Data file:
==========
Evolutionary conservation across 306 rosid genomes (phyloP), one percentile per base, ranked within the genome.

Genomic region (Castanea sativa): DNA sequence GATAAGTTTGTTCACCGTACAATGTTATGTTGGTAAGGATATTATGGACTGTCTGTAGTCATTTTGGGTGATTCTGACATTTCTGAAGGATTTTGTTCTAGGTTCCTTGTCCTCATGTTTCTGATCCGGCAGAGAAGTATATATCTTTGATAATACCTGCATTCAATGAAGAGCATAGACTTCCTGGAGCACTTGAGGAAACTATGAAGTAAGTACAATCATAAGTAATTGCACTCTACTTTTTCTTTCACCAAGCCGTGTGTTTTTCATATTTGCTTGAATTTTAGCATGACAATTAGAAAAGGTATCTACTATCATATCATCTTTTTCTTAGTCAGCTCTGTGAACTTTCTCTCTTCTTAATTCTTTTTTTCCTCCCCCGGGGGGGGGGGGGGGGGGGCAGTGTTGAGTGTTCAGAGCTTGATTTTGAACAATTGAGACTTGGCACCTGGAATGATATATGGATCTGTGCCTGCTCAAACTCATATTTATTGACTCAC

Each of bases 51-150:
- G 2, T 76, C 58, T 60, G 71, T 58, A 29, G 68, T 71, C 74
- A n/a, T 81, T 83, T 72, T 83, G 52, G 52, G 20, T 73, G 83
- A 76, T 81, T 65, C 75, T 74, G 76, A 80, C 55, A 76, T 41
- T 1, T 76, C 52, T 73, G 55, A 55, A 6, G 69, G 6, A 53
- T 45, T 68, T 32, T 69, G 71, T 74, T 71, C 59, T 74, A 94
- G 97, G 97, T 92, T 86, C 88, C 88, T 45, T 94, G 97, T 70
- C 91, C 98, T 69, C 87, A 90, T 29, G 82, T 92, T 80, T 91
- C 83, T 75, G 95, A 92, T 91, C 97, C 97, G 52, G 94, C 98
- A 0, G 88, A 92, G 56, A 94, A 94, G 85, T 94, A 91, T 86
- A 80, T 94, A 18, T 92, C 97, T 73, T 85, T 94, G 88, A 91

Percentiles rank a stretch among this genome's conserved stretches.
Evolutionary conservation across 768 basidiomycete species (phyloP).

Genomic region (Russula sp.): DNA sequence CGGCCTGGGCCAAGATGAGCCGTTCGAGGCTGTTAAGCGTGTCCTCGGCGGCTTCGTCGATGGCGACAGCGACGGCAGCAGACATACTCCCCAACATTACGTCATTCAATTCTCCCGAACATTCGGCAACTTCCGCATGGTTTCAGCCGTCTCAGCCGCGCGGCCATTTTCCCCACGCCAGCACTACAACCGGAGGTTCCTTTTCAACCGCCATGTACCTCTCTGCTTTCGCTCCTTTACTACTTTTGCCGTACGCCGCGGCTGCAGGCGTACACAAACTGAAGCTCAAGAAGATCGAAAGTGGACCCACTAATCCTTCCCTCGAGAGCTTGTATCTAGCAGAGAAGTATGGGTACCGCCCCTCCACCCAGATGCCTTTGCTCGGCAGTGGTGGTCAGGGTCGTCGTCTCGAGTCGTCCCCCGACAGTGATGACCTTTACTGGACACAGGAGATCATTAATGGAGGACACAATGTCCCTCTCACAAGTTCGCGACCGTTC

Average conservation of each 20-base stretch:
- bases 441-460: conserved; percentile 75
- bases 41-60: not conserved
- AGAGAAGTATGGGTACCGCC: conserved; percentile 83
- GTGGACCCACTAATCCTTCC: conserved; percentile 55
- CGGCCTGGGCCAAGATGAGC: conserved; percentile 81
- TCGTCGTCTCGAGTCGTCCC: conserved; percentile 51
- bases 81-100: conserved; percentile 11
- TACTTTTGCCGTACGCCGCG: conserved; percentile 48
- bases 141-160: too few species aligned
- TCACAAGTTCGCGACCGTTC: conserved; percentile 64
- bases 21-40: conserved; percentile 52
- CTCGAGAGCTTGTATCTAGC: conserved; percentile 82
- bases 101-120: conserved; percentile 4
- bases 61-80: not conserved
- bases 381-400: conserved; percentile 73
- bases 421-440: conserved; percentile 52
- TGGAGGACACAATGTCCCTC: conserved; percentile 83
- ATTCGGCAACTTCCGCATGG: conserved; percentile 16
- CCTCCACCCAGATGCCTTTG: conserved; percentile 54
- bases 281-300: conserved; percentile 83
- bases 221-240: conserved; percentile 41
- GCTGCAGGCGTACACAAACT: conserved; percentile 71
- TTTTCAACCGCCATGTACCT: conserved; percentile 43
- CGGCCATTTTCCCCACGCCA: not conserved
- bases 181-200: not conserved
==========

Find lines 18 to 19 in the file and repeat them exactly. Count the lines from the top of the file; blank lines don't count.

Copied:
- bases 441-460: conserved; percentile 75
- bases 41-60: not conserved